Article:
Value types questions & comments

Kevin Bourrillion kevinb at
Thu Apr 14 22:18:51 UTC 2016

On Tue, Apr 12, 2016 at 1:51 PM, Brian Goetz <brian.goetz at> wrote:

One terminology we’ve been experimenting with is having “class” and
> “species” (think back to middle school: kingdom, phylum, class, order,
> family, genus, species.)  List is a class; List<int> and List<erased> are
> species of List.  Similarly, the boxed projection and the value projection
> of Complex are both species of class Complex.
> Not clear whether this is the right terminology, but it gives users a way
> to to keep thinking that List is a class, while recognizing that the beasts
> List<int> and List<erased> are at the same time both of class List and also
> of different species.

Just saying: the need to introduce "species" is an example of how this
proposal makes Java fundamentally more complex and confusing, in a way that
will affect everyone.

So, how about:
>  - Java has always had values
>  - Primitives are the BUILT-IN values
>  - Java now gets USER-DEFINED values in addition to USER-DEFINED classes
>  - USER-DEFINED values and classes can have fields, methods, constructors,
> and implement interfaces
> Does this stacking make it sound less radical?

I still think this loses compared to simply admitting that there are now
three kinds of types. I can tell that we *want* that to not be true, but we
will not achieve that.

Using a value type for something that *isn't a value* raises alarm bells
> for me. At the minimum I would expect this user to have to implement eq/hc
> by hand, because the default behavior users want 99% of the time is (deep)
> content-based equality.
> This may be the reality-distortion field speaking, but in my view a
> reference *is* a kind of value — albeit a very special kind.  They’re
> immutable, like other values.  Almost all their state is encapsulated (they
> can be compared by identity, that’s it).  They can only be constructed by
> privileged factories (we call these constructors.)  But, ultimately, they
> behave like values — they are passed by value, they have no identity of
> their own.

Well, FYI, this confuses and worries me.

For the Cursor class, the natural definition of equals *is* the
> componentwise one — two cursors are the same if they refer into the same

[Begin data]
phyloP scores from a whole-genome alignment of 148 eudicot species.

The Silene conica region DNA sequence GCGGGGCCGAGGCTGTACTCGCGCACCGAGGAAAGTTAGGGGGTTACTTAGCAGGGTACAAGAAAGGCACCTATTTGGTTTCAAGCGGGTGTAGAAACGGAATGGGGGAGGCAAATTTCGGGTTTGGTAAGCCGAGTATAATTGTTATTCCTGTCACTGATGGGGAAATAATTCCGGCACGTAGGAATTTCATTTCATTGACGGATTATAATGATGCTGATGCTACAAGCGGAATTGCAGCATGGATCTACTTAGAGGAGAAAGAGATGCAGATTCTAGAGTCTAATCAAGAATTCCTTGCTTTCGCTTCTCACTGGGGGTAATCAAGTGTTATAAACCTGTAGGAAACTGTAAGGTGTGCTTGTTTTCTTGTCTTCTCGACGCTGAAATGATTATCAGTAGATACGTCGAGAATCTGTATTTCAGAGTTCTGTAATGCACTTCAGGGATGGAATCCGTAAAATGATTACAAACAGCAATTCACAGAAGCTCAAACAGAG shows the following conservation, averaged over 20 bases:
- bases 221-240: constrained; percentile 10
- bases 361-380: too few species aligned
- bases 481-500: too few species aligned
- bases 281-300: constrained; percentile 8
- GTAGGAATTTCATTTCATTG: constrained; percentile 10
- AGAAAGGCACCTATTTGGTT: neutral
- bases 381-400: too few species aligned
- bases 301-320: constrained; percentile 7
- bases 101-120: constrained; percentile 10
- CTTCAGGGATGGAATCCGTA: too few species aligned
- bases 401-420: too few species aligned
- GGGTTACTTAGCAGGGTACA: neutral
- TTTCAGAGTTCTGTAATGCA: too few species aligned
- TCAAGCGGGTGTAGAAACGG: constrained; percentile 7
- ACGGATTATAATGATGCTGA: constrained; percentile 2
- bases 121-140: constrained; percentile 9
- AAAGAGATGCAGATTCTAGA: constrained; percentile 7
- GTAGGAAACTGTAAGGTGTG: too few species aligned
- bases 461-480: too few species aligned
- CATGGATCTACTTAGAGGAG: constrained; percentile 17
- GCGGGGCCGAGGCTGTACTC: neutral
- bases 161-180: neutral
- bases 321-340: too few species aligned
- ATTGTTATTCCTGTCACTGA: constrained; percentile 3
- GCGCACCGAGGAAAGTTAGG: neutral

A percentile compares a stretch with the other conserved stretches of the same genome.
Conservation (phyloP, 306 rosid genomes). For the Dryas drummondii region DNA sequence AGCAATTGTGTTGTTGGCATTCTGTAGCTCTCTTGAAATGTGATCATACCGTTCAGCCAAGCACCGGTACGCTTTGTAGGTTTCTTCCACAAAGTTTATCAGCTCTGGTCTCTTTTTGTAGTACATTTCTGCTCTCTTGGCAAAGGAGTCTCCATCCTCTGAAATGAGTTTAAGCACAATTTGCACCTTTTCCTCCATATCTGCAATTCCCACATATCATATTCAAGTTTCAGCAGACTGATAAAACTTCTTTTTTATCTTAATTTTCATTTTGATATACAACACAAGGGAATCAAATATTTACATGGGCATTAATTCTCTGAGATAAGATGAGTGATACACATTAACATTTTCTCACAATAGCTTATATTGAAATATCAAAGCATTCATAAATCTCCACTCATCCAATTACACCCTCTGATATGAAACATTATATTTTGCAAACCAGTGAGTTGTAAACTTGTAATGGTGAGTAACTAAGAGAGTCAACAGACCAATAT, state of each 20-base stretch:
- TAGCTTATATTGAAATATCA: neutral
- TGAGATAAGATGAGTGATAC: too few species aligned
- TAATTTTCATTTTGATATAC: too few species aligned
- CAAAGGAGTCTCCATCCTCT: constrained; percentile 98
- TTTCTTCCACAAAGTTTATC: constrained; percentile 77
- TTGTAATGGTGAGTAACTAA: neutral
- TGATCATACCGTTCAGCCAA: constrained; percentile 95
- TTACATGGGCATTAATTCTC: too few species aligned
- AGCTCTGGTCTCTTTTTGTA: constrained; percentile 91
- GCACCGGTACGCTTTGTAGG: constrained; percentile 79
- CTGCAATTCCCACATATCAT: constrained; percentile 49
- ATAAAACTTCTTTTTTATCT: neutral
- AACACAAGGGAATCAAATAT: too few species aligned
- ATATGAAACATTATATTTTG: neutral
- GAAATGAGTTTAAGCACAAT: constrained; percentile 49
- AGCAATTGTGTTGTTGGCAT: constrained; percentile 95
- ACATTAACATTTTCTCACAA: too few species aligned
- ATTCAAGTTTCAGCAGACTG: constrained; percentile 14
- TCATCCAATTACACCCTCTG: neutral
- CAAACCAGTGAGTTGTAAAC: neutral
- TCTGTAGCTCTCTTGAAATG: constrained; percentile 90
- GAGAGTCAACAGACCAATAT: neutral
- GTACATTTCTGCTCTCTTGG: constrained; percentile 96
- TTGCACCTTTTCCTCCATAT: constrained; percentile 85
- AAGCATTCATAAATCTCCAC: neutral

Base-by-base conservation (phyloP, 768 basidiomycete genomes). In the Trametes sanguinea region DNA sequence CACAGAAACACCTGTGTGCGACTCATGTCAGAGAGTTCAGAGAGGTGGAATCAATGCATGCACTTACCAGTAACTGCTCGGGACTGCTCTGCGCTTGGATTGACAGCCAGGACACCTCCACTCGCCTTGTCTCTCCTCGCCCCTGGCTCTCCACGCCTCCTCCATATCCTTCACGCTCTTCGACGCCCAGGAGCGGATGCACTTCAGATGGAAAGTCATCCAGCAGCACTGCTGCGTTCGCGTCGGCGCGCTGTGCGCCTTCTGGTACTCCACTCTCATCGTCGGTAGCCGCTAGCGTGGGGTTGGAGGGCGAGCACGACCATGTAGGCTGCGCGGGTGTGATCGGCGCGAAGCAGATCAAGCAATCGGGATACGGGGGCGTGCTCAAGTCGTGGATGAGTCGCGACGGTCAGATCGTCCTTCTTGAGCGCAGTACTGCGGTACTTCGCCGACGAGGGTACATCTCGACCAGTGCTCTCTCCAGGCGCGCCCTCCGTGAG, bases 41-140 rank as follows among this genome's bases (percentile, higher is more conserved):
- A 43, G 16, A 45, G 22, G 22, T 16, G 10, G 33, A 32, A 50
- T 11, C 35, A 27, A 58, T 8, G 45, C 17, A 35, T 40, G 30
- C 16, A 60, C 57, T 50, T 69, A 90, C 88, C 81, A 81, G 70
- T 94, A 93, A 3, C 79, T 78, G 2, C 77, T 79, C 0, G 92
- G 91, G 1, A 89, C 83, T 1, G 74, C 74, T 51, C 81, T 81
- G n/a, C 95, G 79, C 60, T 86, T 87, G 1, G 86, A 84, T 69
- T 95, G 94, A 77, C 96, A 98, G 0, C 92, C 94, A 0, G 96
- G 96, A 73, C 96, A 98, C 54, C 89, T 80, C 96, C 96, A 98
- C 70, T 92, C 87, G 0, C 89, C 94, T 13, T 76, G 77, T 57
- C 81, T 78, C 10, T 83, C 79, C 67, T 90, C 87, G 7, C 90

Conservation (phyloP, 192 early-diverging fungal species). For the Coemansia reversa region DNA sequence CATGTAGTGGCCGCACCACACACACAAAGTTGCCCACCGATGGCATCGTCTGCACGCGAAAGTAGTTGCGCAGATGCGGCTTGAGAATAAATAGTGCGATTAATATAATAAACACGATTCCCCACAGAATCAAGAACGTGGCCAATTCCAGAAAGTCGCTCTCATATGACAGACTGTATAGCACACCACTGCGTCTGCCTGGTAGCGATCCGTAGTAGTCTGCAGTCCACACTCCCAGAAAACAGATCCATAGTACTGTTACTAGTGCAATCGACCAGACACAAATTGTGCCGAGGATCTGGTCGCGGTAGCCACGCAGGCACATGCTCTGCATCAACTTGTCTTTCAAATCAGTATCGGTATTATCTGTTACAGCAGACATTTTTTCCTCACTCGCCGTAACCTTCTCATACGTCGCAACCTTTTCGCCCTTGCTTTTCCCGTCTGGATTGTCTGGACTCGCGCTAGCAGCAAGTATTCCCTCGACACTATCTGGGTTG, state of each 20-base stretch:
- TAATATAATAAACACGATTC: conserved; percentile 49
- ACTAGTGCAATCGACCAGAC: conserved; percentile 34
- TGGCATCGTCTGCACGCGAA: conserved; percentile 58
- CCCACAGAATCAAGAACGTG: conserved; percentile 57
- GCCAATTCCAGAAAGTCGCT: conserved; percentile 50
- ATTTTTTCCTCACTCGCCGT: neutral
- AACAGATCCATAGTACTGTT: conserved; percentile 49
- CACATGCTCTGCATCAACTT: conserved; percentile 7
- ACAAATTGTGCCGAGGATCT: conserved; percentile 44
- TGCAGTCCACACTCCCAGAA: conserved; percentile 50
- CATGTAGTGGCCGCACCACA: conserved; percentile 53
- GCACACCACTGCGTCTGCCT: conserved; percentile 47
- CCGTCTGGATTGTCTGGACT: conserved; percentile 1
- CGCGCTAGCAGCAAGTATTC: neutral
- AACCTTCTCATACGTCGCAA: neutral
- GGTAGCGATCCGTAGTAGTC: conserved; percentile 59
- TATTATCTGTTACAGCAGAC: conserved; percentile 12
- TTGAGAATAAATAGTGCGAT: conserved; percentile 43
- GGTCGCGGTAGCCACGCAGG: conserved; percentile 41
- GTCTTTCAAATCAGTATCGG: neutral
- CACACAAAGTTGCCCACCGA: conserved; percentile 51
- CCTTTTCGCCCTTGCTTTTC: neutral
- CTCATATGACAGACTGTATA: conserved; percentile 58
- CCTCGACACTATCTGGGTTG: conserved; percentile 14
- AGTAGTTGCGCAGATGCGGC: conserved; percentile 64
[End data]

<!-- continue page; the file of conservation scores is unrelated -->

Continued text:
> source at the same position.  But yes, there are cases where we’d want to
> hand-override equals (which is allowed) to do a deeper comparison
> (generally when our components are value-like references, like strings or
> dates or big decimals.)

And again, I think this orientation is very wrong. Deep content-based
equality is what most users will expect, and will want most of the time. If
we don't do that, I think we may be fairly accused of thinking too much
about the kind of code *people like us* write, not the kind of code that
most Java users write.

This actually gets back to a much broader point. This whole project is
motivated by performance. However, it would be very sad if it does not
solve a second problem at the same time, because it can. Even Java
developers who are content with the performance foibles of their existing
"value-based classes" are constantly irritated by the burden and bug-prone
nature of writing/maintaining such classes. At Google we have resigned
to *code-generating* these things, which we are currently doing 16,500
times and climbing. Few of this resemble your stated use cases (cursors,
tuples, numerics, etc.). They are just the everyday data that our
applications pass around. imho, it really should be an explicit goal of
this project to make hacks like that obsolete. A lot of people would cheer
that feature even if these still compiled to regular old classes!

Another place where references to mutable objects will show up in values is
> if we use values as a substrate for multiple return / tuples.  Here, the
> value is just an ad-hoc container for multiple values — and object
> references are entirely reasonable to use in this context.
> Gratuitous aside about language syntax even though it is not actually
> important right now: since we write "enum Foo" not "enum class Foo", I
> would be quite surprised if we used "value class" here, since between the
> two only enums are the ones that are real classes in every sense of the
> word.
> Sure, this is one of our tools for helping frame the correct mental
> model.  If we decide that the terminology falls out as “classes are the
> entities that have fields, methods, and constructors”, then “value class”
> reinforces that.  But we could go other ways too.

Just saying, it would be odd to use a rationale for "value class" that
equally well argues for "enum class". This is a tangent though.

Kevin Bourrillion | Java Librarian | Google, Inc. | kevinb at
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